So did my sister.
            So now I fight.  All I know how to do is fight.  The best cash is in the states, so that's where I am now.  A big fish called Vito came along offering me a "favor" when I arrived.
            Another debt.
            I paid for that one too.
            I knew Kyla Hensley would be trouble when I met her.  But I wanted her.  I could see through the falsehood of her wannabe-slutty clothes and her sexy legs.  So I chased her.
            Besides, trouble is my middle name.

Kyla Hensley
I was brought up in privilege, but I lacked everything else.  My father is a business tycoon who buys and sells and doesn't care who gets rolled over in the process.
            I never knew my mother, and all I have of her is a photo with a note scrawled on the back in French saying "I'm sorry."  The only Female Figure I had growing up is my dad's wife who is bleach blond with seven boob jobs.  We never bonded.
            I drink.  I party.  I meet guys.
            But I wasn't always like that.
            I've had a string of lovers in the last few years, the worse and most recent of which was Vince Somerset.  My best friend Vera was dating a guy called Rory Cansoom who is the opposite of Vince in so many ways, and yet so the same.
            She and I hit the road for the summer, getting away from the two college psychos and just trying to have some fun.
            But there's a funny thing about trouble, the more you run from it, the more it finds you.  Which is when I met the Debt Collector.
            It was only supposed to be sex.  He made that clear.  I made that clear.
            That's all it was supposed to be.
            I never expected to fall in love.  I never expected to fall so deeply, madly, uncomfortably in love with a man who is wrong, so wrong for me.
            And yet... so unbelievably right.

CONTENT WARNING: Not intended for readers under the age of seventeen.

Excerpt #1:
I push my head back against the wall, not sure what's coming, but not fighting it either.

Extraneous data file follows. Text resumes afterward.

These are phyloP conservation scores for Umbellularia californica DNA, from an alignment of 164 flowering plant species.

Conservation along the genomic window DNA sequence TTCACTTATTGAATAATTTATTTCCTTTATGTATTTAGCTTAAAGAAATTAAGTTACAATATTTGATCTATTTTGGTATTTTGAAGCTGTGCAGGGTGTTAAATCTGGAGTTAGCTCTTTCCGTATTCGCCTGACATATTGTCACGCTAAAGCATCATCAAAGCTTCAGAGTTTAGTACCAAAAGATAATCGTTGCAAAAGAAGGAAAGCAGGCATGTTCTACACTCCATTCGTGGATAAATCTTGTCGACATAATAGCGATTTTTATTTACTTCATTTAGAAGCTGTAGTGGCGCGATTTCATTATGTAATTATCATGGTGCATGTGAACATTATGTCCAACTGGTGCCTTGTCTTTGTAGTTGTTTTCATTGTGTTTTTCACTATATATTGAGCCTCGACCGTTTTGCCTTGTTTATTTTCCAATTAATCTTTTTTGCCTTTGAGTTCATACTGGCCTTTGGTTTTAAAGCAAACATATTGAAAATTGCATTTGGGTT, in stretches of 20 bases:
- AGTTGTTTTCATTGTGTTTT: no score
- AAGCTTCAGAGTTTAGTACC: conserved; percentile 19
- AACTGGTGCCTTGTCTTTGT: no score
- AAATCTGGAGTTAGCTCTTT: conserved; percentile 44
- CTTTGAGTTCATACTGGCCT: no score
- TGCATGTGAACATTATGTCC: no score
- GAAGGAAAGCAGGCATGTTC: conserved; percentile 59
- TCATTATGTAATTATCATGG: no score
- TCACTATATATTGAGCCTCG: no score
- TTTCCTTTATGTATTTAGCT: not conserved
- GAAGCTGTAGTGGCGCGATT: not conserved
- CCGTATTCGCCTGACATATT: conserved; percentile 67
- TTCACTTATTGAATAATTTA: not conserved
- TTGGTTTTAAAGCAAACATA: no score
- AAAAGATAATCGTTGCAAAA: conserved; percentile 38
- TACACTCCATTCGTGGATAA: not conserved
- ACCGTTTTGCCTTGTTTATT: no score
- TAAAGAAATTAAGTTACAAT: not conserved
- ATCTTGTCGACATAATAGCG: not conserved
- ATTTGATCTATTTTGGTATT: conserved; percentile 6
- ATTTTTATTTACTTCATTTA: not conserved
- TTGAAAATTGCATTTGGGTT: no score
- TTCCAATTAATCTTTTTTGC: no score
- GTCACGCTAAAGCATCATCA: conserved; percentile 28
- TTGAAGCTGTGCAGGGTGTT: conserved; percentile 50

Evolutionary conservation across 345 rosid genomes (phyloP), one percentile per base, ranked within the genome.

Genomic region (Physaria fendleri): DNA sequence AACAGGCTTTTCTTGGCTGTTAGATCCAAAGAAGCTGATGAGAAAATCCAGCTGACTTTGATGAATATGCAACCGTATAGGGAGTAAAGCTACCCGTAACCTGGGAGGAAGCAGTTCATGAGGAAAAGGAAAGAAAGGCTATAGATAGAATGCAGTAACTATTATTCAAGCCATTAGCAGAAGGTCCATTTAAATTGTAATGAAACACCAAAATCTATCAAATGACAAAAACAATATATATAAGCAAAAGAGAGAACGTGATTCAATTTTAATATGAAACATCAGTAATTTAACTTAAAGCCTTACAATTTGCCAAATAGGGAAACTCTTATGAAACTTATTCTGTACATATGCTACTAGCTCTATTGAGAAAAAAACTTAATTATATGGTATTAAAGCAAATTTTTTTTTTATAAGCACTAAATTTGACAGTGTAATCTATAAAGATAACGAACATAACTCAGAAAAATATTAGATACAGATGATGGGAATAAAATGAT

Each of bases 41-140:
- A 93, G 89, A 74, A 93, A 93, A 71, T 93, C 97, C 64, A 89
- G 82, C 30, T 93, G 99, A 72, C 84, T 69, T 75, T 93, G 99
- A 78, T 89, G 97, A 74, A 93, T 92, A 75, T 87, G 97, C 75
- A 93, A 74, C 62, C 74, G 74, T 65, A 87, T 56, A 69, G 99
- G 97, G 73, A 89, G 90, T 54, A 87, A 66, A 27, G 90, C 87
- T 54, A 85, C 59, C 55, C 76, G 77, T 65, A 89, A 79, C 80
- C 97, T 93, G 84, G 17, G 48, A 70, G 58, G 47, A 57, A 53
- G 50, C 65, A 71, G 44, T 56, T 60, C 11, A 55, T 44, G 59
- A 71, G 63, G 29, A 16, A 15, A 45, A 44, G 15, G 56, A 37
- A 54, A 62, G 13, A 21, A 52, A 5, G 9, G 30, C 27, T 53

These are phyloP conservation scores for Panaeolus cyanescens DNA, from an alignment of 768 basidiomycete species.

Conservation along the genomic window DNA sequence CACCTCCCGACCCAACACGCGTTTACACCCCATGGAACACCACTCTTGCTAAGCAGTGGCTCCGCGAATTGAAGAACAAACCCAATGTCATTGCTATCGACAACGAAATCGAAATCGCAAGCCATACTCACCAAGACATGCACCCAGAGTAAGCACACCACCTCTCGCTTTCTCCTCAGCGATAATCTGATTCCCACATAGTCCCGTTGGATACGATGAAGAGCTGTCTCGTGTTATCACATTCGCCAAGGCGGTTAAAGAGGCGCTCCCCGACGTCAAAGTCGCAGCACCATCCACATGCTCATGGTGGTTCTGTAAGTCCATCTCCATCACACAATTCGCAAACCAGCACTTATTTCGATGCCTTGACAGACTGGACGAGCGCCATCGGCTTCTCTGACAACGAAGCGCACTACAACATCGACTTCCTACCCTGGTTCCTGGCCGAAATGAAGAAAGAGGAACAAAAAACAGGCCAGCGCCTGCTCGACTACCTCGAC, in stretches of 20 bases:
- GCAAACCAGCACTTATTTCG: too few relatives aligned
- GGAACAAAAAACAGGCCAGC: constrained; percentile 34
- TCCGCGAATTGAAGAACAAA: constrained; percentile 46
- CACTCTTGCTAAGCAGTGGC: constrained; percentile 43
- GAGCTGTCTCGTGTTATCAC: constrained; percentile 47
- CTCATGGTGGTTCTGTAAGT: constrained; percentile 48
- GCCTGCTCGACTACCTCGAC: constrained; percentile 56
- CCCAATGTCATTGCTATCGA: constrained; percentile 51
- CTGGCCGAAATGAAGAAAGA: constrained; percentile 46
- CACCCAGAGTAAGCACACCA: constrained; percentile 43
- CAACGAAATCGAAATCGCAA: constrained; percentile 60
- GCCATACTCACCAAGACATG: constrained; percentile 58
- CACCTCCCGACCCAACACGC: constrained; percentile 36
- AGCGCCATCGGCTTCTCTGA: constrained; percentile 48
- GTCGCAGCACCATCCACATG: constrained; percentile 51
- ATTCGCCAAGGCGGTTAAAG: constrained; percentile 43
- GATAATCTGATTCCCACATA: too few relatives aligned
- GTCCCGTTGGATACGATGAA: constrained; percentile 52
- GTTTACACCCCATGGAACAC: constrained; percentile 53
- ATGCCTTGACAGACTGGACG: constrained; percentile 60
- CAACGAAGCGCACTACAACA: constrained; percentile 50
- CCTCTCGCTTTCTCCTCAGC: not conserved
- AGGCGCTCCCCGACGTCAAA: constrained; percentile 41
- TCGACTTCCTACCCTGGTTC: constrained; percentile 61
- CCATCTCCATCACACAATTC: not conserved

"Who are you?" he repeats.
            "I... I don't know what you mean."
            "I see you at a bar in Texas, then I look for you all over Nashville.  And suddenly you're at my side in a hospital, following me into this warehouse.  Who are you?"
            "I didn't follow you into the warehouse.  You needed to pick up your truck, and you were stumbling."
            "So I wanted to make sure you were OK."
            And I want you to take my clothes off and I want us to live happily ever after.  "That's it."
            Logan grins, a deadly look for him with his dimples.  "Don't do that," I say.
            "Why not?"
            Because you're beautiful.  "Just don't."

Excerpts #2:
He stops.  Lifts his head up again, still smiling.  "You're afraid," he says.
            "Of me."
            "And yet, you're here."
            I clear my throat.  "Y-yes."
            Because I'm an idiot.  And you turn me on.  And I'm an idiot.  And you turn me on.

Excerpt #3:
My hand slides over to his jeans unwittingly, rubbing his leg.  "I want to kiss you again," I say.  I want to kiss you because you've taken my heart with your words and I need it back.

Excerpt #4:
I have no desire to settle down.
            I have no desire to make Kyla be the last woman I'm ever with.
            But, damn it, I'd like to be given a chance to do those things.  Does she even feel anything for me?
            I know I do.
            I feel something.
            Not love.  Something else.
            Like I need her.
            Like I'd stop breathing without her.
            Like the sun would stop being so bright or the sounds of the world so sweet if she disappeared.

Excerpt #5:
She'll soften me.
She'll break me.
But I don't care.

Excerpt #6:
"Tell me for real," I say.  "Tell me what I didn't guess about you."
            Logan doesn't answer, and already I'm regretting the question.  I know something hurt him, but who am I to ask him about it so soon?  I'm breaking my rule, I want to know him, I want to know everything about him.
            He shifts his arm so that my head is no longer resting on it, leans forward.
            I did overstep it, but I don't care.  Maybe this is the last time I'll ever see him again, and I want to get everything I can out of it, not only the sex I'll demand later.
            He looks down at his feet, then at me.
            He inhales a deep breath, and then he says something to me that will forever change the way I think about the world.  He tells me a story that puts my own life in perspective, and makes me question what I've held dear, and what's really important in life.
            He tells me about how he lost his father.  And his mother.
            And why he fights.
            And why he continues to fight.  And what he really sees when he's in that cage, the hate, the fury, the pain.
            By the end of it all, my world is shattered, the floor is shaking, I have no stability.
            By the end of it, I know one thing, and I know it to my core, my very fiber.  And I don't care if it's too soon, I believe in intuition, I believe in it more now than ever.
            The thing I know is this:
            I love this man.  I love him irrevocably.  I love him more than I've ever loved anyone.
            And I know I will lose him.
            I know it.  More intuition.
            But I love his very soul.